Ecuador in October 2015

What is now Ecuador was home to a variety of indigenous groups that were gradually incorporated into the Inca Empire during the fifteenth century. The territory was colonized by Spain during the sixteenth century, achieving independence in 1820 as part of Gran Colombia, from which it emerged as its own sovereign state in 1830. The legacy of both empires is reflected in Ecuador's ethnically diverse population, with most of its 15.2 million people being mestizos, followed by large minorities of European, Amerindian, and African descendants.

Francisco Pizarro landed in Ecuador in 1532, accompanied by 180 fully armed men and with a lust for gold. They marched over the Andes until they reached Cajamarca, where the new Inca Atahualpa was to hold an audience with them. The Spaniards attacked and massacred unarmed escorts of the Inca and captured Atahualpa. Pizarro promised to release Atahualpa if he made good his promise of filling a room full of gold. The gold duly arrived, but, after a mock trial, the Spaniards executed Atahualpa by strangulation.

After 300 years as colonialists, the Spanish were defeated between 1820 and 1822, and Ecuador gained independence, first as Gran Colombia, finally as Ecuador in 1830. However independence has been plighted by a series of land wars with its neighbours over boundaries. Even as recently as January 1995, the Ecuadorian military shot down Peruvian aircraft and helicopters and Peruvian infantry marched into southern Ecuador. Each country blamed the other for the onset of hostilities. A peace treaty appears to have resolved the issue in 1999.

After a military coup in 1972, the country returned to democracy in 1979. The emergence of the indigenous population as an active constituency has added to the democratic volatility of the country in recent years. The population has been motivated by government failures to deliver on promises of land reform, lower unemployment and provision of social services, and historical exploitation by the land-holding elite. Their movement, along with the continuing destabilizing efforts by both the elite and leftist movements, has led to a deterioration of the executive office. The populace and the other branches of government give the president very little political capital, as illustrated by the most recent removal of President Lucio Gutiérrez from office by Congress in April 2005. Vice President Alfredo Palacio took his place and remained in office until the presidential election of 2006, in which Rafael Correa gained the presidency. In December 2008, President Correa declared Ecuador's national debt illegitimate, based on the argument that it was odious debt contracted by corrupt and despotic prior regimes. He announced that the country would default on over $3 billion worth of bonds; he then pledged to fight creditors in international courts and succeeded in reducing the price of outstanding bonds by more than 60%. Correa is still President in 2015.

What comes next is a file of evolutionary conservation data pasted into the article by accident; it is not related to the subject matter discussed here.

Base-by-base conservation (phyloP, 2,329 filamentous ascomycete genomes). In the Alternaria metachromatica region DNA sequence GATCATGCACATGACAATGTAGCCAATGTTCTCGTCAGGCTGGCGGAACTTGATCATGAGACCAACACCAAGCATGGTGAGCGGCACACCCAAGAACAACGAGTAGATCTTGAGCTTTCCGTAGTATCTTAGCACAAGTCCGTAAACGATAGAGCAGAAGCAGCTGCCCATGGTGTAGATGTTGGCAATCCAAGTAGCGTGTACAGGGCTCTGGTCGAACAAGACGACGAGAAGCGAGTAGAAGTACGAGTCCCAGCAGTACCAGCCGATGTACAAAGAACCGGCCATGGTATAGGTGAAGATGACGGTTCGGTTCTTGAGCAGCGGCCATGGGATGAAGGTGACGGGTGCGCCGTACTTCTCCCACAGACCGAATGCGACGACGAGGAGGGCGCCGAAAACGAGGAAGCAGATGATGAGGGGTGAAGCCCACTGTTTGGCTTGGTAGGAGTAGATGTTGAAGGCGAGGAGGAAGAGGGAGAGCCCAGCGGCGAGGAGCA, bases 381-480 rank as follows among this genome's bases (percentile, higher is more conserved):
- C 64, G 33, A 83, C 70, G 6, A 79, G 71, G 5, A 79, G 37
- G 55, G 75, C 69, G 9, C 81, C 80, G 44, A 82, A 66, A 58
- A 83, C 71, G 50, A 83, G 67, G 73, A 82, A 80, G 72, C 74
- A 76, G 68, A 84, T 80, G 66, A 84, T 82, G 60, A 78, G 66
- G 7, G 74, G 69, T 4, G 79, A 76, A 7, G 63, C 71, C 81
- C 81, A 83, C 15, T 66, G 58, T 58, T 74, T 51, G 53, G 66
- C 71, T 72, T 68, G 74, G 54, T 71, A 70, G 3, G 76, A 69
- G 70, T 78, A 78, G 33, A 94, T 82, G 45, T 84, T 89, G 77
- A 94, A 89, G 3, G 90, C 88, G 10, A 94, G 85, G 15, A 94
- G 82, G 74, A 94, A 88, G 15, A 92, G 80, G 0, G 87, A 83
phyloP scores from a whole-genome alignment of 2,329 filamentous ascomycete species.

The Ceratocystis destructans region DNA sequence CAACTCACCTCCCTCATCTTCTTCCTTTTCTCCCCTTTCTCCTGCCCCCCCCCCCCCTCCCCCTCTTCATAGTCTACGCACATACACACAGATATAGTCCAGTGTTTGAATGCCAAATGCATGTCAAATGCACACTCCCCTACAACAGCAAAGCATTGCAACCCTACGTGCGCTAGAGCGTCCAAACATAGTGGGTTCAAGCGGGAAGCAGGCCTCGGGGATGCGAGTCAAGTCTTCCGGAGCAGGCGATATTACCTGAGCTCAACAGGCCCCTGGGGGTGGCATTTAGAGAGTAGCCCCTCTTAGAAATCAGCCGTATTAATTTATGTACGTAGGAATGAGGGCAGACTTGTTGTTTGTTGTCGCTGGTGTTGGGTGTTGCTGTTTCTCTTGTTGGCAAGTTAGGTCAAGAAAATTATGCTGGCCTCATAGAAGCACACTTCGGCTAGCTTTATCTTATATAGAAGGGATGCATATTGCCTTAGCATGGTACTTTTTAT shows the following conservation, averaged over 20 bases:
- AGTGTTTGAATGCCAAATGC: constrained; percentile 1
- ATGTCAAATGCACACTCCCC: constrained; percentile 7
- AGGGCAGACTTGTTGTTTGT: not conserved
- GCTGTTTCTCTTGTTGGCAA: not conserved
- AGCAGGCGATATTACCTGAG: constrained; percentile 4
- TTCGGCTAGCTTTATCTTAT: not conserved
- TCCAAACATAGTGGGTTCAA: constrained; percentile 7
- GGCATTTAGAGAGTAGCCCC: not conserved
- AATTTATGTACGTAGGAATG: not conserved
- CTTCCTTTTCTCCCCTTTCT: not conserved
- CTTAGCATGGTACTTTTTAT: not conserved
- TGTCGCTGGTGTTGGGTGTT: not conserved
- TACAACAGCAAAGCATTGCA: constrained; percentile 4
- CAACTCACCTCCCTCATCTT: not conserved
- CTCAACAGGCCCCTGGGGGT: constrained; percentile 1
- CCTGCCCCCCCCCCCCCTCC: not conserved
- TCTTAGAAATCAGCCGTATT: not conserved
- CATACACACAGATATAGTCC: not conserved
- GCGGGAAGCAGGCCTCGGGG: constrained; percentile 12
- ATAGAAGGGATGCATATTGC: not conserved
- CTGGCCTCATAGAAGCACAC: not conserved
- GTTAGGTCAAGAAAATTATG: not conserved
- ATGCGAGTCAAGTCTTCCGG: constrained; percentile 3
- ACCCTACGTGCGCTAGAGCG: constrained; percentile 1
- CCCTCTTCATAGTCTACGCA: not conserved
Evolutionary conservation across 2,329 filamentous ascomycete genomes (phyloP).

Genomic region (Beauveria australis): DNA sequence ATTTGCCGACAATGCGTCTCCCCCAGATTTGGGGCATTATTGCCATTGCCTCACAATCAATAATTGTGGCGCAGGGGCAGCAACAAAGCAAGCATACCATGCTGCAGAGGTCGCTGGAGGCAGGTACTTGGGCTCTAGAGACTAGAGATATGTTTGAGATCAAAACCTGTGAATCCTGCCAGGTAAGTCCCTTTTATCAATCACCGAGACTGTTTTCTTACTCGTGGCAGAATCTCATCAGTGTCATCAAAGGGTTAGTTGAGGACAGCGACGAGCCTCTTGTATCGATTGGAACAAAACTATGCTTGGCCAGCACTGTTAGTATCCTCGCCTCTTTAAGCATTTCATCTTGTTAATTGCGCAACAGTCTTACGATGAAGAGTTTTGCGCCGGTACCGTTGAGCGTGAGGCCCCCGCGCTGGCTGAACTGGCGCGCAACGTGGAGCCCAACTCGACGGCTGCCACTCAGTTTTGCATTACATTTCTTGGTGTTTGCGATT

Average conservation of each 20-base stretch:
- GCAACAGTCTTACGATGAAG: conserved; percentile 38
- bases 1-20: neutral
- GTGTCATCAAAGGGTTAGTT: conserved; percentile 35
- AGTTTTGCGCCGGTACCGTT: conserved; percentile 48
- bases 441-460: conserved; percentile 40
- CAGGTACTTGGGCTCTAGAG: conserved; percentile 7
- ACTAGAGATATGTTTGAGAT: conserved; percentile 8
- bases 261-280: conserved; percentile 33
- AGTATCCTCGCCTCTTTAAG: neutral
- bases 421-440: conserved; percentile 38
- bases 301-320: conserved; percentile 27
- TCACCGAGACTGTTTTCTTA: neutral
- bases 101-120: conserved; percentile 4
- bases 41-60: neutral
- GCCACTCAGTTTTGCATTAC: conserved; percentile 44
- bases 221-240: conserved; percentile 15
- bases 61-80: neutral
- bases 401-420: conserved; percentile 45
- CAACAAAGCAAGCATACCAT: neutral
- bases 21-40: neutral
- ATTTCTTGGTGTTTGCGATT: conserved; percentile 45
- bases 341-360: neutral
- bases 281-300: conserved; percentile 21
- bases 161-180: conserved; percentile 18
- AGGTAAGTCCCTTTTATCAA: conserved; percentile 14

The military tradition started in Gran Colombia, when a sizable army was stationed in Ecuador due to border disputes with Peru, which claimed territories under its political control when it was a Spanish vice-royalty. Once Gran Colombia was dissolved after the death of Simón Bolívar in 1830, Ecuador inherited the same border disputes and had the need of creating its own professional military force. In the ensuing years a number of Generals later became President of Ecuador. Due to the continuous border disputes with Peru and due to the ongoing problem with the Colombian guerrilla insurgency infiltrating Amazonian provinces, the Ecuadorian Armed Forces has gone through a series of changes with large increases in defence spending.

Following the financial banking crisis of 1999, the U.S. dollar became legal tender in Ecuador on March 13, 2000, and sucre notes ceased being legal tender.

We had 10 days in Ecuador from 9 Oct 2015 to 19 Oct 2015. The full itinerary is on this page . But essentially it had the following stays, plus the driving between them as shown on the map above

After three days in Quito, we took a taxi to the airport to pick up a Hertz car (this saved the problems of navigating in Quito with its maze of one way streets and lack of road signs)

From Quito Airport it was following, more or less, the Pan American Highway for the next seven days to Cotopaxi, Banos, The Devils Nose Train and Cuenca.

Finally we left Cuenca on the morning of the last day, and drove some 4 hours to drop the car back at Guayaquil Airport - as Guayaquil did not seem to be a city for tourists. And from the airport, a taxi to the Silversea Explorer in the port.